Recovery of bad loans by banks and financial institutions has turned into a big issue in the financial sector. This has greatly caused negative impact upon Banks’ profit, government revenue and the overall financial sector of the country. This calls for an effective system and mechanisms that case the early recovery of debts of Banks and also of bank-like institutions.
In order to overcome these above problems the Debt Recovery Tribunal has been established to recover the debt due from the banks and other financial institution. The Tribunal shall have power to originally try and settle case on recovery of loans of banks and the financial institutions. The jurisdiction of the Tribunal shall be all over the country and shall exercise all powers equal to that of a district court. All undecided cases lying in the district courts shall be transferred to the Tribunal under the provision of the Act. The tribunal have the same powers including to issue summons, summon presence of petitioner, defendant, witness, administer oath, take deposition, examine proofs, evidence and necessary documents or statements, require submission of documents, require furnishing of security and impose punishment as the court of law has under the prevailing law. If the Tribunal holds that its contempt has been committed, it may punish the accused with a fine or imprisonment or with both.
India’s Banking Sector:
In the independent India the banking sector was expected to fulfill development objectives by extending credit to various sectors of the economy. This objective override the concern about the financial health of the bank, poorly performing the public sector banks could expect to recapitalize by the government. The private sectors banks were also heavily. This led to the high volume of non performing loans in the banking. In the year 1996, 18.1 % of the gross loans of the public sector bank were non performing. The private sector banks which have only about 20 to 25 % of the assets in the banking sector reported 10 % of their gross loan as non performing.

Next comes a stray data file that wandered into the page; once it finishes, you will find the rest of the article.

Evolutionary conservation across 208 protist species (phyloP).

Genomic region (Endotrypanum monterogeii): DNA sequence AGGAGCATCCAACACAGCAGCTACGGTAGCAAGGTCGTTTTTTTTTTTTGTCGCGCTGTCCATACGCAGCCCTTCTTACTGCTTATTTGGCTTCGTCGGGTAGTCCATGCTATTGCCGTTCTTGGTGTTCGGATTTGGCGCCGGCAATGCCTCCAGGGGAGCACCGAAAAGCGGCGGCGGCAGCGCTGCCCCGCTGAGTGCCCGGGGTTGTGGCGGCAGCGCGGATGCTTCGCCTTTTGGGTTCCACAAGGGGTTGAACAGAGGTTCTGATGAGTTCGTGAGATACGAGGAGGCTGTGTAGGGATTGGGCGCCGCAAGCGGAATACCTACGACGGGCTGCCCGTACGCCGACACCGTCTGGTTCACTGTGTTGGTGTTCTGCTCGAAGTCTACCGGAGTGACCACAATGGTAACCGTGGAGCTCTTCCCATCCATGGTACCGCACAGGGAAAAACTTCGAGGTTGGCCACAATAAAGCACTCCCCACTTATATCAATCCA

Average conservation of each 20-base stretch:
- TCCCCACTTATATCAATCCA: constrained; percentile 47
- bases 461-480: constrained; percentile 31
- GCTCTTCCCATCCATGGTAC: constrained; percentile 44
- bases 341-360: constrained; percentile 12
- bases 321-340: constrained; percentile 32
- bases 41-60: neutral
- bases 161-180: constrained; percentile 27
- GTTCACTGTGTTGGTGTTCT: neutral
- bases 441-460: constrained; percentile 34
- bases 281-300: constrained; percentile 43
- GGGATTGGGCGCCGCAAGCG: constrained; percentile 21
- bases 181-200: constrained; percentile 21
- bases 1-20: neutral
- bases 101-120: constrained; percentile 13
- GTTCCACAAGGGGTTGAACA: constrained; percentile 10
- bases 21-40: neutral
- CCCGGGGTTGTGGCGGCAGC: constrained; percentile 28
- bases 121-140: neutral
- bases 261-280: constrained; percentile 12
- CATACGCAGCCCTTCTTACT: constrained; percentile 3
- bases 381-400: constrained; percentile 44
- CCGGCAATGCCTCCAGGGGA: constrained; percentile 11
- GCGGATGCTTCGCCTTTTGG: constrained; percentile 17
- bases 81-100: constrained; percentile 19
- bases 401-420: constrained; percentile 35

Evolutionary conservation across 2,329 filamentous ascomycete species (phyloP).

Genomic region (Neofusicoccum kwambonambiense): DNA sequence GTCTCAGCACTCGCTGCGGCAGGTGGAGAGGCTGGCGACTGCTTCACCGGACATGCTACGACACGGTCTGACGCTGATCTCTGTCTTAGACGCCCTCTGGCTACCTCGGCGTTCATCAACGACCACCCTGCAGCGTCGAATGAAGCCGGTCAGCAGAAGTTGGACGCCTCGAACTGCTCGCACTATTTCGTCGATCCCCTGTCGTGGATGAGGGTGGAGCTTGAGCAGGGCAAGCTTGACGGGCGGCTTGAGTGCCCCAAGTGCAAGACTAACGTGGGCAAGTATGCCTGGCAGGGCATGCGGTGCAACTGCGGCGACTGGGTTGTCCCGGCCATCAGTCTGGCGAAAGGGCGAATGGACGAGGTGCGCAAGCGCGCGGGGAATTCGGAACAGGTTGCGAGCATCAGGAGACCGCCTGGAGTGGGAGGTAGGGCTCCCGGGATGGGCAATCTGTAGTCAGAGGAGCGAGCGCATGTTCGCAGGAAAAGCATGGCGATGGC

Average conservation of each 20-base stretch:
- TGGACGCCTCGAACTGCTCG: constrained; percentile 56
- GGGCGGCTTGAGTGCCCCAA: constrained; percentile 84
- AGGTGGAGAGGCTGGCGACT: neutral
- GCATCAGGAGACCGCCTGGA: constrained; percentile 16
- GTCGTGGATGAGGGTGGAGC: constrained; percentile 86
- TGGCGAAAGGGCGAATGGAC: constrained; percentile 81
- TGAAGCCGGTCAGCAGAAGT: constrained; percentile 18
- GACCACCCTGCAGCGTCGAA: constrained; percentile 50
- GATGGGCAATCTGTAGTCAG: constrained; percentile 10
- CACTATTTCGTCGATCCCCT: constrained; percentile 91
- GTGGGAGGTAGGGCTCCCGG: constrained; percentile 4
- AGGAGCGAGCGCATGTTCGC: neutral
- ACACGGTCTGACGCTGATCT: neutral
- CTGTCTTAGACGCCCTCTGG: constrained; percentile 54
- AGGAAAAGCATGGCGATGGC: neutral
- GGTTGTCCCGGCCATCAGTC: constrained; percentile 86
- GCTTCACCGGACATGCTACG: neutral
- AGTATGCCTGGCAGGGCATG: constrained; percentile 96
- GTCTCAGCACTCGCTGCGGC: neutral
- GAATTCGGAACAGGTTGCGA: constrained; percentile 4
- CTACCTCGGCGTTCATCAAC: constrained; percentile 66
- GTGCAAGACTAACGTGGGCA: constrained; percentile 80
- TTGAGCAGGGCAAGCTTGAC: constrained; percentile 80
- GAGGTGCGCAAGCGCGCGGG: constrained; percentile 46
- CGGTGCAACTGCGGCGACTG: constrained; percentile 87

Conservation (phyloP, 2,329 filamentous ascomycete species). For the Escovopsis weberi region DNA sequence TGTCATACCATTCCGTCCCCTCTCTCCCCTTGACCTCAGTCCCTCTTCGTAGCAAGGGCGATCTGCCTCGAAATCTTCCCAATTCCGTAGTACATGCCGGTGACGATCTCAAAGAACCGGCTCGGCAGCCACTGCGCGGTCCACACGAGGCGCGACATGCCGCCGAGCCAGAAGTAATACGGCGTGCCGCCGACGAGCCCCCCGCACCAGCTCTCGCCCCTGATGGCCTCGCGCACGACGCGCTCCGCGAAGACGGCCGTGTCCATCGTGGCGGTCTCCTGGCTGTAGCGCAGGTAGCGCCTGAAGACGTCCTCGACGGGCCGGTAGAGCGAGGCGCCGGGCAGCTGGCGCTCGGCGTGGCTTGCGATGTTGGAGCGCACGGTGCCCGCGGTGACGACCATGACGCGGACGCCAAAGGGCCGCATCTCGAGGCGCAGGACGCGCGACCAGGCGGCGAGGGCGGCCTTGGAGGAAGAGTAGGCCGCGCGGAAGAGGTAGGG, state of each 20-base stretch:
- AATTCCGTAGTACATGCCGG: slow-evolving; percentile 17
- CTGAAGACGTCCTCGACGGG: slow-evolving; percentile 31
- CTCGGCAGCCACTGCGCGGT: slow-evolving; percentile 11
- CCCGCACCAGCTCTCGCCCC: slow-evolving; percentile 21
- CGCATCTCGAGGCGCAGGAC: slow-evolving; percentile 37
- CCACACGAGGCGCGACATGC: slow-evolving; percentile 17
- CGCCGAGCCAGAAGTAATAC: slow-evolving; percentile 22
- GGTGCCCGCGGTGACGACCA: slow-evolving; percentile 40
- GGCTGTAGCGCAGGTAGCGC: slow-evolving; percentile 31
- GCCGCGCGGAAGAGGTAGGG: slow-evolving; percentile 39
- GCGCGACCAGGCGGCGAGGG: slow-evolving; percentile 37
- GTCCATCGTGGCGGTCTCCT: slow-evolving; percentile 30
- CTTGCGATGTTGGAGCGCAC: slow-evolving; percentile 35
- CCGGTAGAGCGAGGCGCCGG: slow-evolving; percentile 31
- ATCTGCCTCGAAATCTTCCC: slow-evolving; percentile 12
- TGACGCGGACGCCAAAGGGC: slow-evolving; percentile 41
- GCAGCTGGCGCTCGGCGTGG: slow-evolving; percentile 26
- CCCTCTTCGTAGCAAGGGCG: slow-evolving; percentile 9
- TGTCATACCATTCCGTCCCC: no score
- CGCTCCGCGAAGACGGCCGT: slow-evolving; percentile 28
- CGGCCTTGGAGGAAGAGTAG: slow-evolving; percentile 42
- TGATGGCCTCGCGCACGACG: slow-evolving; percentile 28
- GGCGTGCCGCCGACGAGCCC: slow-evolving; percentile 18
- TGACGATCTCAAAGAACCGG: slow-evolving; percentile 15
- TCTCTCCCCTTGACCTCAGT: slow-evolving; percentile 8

When India started up on the economic reform and financial sector liberalization in the early 1990’s, the Narasimham Committee on the financial system argued that unless proactive measures were taken, these bad loans could jeopardize the entire financial system. The Reserve Bank of India responded with several measures. In the year 1992, it provided an objective classification system for the bank assets. Whereas the earlier banks could use a subjective health code system, now a loan would be classified as non performing if the payment of interest or repayment of installment principle or both had remained unpaid for certain pre specified period or more. It also imposed strict accounting standards, greater reporting requirements and required that the banks hold in the reserve larger proportion of the value of outstanding loans to cover themselves against possible default.
These changes created incentives for banks to reduce the volume of their non performing loans. Whereas in short term the banks can achieve this by restructuring the loan or writing off the unrecoverable part. Since the most bank loans in India are secured by collateral, this requires that collateral be liquidated.
Debt Recovery and Judicial Quality:
In order to recover a non performing loan whether secured or not, a bank must first obtain a court order. Before 1994, this involved filing a legal suit in the civil court system. In this suit the banks must state the particulars of the case and request that the court direct the borrower to pay the money to the banks. If the loan is unsecured the bank must request that the court liquidate the firm assets and distribute the proceeds from the liquidation among all the creditors according to the priority of their claim. If the loan is secured it must request that the court enforce its security interest that is allow the sale of collateral so that the bank may recover its dues.